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High Window

The piece was inspired by Elizabeth Bowen’s childhood and how her surroundings influenced how she saw the world. It reflects on the adult world through the eyes of a child and all of the wonder, awe, and fear that accompanies that. Bowen’s relationship with the canal was a complex one; the canal was a key feature in her childhood, while also a source of fear as she worried the waters would one day rise to her window.

The first half, full of simplistic shapes and a soothing pastel palette represents the child’s perspective of the adult world. The second half brings in the theme of time passing as we step into the adult world.

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Sergey Maslov

Sergey Maslov has been working in the motion design field for the past 8 years. Studying at the British Higher School of Design, he later worked at Sila Sveta’s studio as a CG artist as well as a lead broadcast designer on a federal TV channel. In 2020, he founded his own CG production studio called ‘Smaslom’ and presented his educational course for motion designers, ‘The Author’s Awakening’. Sergey is also the creator of a massive collaboration called Symbiosis. His non-commercial short three-act film ‘Triptych’ is a multi-award winner of international festivals.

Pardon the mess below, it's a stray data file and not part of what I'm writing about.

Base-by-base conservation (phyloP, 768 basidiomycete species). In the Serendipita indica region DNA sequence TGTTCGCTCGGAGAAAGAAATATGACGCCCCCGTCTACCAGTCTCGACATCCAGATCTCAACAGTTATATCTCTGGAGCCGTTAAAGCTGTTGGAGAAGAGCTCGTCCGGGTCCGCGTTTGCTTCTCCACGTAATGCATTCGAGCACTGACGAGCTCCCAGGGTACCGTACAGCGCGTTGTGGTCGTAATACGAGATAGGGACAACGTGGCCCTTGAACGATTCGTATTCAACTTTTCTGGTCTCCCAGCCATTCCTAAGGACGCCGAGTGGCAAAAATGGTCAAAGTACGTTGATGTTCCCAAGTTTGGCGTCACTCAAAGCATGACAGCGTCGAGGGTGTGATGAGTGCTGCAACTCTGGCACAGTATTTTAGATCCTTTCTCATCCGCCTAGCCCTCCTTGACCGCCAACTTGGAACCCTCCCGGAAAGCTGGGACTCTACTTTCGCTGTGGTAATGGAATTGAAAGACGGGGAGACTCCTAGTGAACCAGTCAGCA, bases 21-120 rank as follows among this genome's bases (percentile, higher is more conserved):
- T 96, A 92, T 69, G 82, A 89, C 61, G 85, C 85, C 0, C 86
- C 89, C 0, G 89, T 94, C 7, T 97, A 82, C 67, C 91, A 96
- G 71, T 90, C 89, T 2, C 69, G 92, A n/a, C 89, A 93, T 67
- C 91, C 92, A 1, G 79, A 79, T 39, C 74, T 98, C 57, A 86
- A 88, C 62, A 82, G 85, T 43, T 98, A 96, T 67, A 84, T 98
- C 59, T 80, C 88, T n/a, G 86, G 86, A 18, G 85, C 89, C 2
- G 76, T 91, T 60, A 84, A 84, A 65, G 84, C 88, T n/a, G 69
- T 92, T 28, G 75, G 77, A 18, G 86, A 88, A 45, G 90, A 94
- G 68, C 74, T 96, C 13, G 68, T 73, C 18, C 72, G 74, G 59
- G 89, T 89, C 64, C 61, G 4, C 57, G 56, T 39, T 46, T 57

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The Creative Relay

Sergey used the principle of creative relay as the main artistic tool for this project, with the sound directors creating small narrative audio sketches, which were passed on to the motion designers. The basis for this piece is a voice recording of the poem 'Let me come inland always' by Mary Lavin, performed by Cathy Belton. With the help of an algorithm, the poem generates a real visual wave based on the dynamics of sound vibrations from the audio track.